(My List of Greatest Blues Men, order subject to change daily or hourly)
Muddy Waters
B.B. King
Robert Johnson
Howlin’ Wolf
John Lee Hooker
T-bone Walker
Buddy Guy
Albert Collins
Freddie King
Hank Williams

*I add this caveat; Stevie Ray Vaughan was the LAST real authentic blues man. I’ve yet to see anyone access that channel since. Also, I know that I left off; Little Walter, Son House, Sonny Boy Williamson, Albert King, Junior Wells, Elmore James, Little Milton, Bobby “Blue” Bland, Charlie Patton, etc...

My daughter, who has become one of my best teachers, shows me every day how to ‘learn like a child’. She discovered the song You Really Got Me not from Van Halen like I did, not from The Kinks but from Alvin & The Chipmunks. Not trying to be cool or hip, she just found the version that to her ear sounds ‘good’. She learned Hank William’s I’m So Lonesome I Could Cry from a film version of Beverly Hillbillies. I learned the same way; my first Clapton record wasn’t Derek & The Dominoes or Cream, it was Behind The Sun. Good record but not the record responsible for his “godhood”. Not the ‘cool’ record you want to say was your first. My first Buddy Guy record was a Vanguard compilation. Then I accidentally came across Stone Crazy on Alligator, (still my favorite and I would argue his best). I heard Elton John for years and saw his videos through the 80’s and early 90’s but couldn’t be bothered to even own an Elton John record. Then one day it just clicked into place and a casual purchase of his greatest hits (because I am determined to own every record ever made) led to me deciding that he is one of the greatest pop music geniuses of the 20th century. (Yes I am prepared to argue that point with anyone!) I liked the Monkees before I liked the Beatles. I liked the Beatles before I liked The Rolling Stones. I liked 70’s jumpsuit era Elvis better than 50’s era (I still do sometimes) because that’s the one I was exposed to first. I like Merle Haggard doing Lefty Frizzell better than the originals. I like to discuss music. I will debate (not argue) with you about my choices if challenged, but in the end it’s about what you like as an individual. There are 31 flavors of ice cream for a reason (except in Libya where there is just the one flavor; Kaddafi Krunch! Bahahahahahaha!! WINNING!)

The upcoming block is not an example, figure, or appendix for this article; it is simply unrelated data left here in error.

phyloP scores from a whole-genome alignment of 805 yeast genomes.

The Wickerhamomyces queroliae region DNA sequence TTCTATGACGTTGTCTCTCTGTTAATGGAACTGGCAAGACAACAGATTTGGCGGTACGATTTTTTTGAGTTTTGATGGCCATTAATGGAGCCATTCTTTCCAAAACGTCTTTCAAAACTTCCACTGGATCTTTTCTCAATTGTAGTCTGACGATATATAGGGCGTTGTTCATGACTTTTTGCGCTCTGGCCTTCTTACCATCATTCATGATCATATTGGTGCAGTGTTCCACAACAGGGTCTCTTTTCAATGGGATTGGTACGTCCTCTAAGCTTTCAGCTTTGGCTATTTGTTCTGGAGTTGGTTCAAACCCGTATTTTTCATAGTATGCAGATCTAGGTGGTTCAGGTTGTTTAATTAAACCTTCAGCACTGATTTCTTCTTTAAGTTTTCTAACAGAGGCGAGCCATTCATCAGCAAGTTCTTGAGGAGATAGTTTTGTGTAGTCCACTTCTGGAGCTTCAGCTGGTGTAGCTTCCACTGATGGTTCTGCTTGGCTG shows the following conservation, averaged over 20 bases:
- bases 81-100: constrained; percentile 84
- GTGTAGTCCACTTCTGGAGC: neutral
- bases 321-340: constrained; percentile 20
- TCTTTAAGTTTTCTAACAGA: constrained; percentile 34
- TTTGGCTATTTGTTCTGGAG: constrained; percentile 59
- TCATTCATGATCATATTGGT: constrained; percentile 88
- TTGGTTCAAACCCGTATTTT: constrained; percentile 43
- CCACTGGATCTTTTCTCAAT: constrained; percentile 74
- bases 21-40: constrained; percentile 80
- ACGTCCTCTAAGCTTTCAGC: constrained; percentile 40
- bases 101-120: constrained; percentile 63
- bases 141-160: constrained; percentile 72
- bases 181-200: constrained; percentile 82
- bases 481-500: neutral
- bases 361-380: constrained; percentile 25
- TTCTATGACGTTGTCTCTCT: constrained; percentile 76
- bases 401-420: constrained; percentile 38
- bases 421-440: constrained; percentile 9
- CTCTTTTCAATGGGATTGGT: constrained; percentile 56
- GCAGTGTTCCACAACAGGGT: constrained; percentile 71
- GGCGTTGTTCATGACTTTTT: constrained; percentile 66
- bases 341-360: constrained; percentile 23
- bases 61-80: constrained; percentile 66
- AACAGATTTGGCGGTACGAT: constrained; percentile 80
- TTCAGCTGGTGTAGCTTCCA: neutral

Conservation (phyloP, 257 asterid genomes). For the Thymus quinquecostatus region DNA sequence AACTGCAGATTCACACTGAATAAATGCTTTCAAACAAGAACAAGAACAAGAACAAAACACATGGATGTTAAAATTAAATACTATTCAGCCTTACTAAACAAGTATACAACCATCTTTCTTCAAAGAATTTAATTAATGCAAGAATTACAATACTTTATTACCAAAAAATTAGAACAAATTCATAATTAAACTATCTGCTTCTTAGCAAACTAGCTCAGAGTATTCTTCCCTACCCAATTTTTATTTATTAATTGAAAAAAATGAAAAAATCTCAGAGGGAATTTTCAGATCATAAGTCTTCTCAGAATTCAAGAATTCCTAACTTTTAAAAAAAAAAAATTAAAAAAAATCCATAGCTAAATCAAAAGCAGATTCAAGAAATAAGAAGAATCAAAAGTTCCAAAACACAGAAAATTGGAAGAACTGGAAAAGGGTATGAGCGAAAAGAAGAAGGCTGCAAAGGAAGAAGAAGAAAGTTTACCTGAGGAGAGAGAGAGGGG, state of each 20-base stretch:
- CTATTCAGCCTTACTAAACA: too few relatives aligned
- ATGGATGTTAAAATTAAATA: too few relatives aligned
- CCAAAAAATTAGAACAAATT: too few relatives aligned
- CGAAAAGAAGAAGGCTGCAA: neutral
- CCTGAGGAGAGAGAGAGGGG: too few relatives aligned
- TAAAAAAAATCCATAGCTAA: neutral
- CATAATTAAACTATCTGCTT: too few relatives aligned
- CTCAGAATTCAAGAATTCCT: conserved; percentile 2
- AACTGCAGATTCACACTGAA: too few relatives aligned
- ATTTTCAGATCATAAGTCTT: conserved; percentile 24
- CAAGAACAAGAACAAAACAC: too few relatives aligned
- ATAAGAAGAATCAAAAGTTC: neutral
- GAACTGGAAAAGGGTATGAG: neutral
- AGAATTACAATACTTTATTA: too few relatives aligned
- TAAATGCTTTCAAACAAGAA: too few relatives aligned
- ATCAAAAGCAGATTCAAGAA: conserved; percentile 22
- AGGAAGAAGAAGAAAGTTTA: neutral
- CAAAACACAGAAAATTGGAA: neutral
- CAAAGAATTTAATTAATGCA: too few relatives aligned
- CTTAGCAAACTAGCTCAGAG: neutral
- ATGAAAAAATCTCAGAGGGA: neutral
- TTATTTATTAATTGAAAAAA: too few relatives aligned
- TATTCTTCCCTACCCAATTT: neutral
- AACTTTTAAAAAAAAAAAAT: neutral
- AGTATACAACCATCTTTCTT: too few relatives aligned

Wednesday, March 02, 2011

Finding it pt.1